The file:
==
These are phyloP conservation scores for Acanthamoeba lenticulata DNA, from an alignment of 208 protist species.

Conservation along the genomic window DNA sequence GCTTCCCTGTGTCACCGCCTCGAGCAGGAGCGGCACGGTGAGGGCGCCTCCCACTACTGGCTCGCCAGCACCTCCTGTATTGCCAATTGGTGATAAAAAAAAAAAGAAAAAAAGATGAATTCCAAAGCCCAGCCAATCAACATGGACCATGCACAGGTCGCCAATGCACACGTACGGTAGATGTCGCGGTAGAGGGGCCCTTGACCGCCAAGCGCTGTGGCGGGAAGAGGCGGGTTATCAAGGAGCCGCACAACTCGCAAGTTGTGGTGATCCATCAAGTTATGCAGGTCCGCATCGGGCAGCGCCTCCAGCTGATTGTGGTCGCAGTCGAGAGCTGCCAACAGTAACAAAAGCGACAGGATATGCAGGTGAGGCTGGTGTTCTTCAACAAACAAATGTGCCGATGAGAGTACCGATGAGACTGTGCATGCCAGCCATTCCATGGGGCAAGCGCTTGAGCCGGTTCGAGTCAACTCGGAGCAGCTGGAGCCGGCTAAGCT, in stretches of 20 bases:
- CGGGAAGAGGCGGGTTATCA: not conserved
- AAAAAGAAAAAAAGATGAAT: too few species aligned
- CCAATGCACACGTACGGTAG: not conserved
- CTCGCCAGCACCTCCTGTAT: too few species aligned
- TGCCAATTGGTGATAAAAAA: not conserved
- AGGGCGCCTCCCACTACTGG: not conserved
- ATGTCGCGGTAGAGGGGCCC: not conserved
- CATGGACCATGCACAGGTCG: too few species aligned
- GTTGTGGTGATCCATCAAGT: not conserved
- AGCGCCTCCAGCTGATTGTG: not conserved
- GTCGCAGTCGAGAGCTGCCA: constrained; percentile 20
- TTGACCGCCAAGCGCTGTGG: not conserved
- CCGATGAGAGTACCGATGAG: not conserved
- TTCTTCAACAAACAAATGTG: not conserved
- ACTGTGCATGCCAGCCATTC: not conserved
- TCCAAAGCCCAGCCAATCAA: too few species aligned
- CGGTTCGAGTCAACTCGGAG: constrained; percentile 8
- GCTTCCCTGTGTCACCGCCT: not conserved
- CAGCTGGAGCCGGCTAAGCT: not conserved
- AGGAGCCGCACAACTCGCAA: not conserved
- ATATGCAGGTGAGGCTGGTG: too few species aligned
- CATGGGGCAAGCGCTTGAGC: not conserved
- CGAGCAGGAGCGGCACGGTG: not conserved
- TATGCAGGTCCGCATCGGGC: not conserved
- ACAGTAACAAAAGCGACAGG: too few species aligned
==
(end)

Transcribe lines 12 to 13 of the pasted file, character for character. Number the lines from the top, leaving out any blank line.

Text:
- AGCGCCTCCAGCTGATTGTG: not conserved
- GTCGCAGTCGAGAGCTGCCA: constrained; percentile 20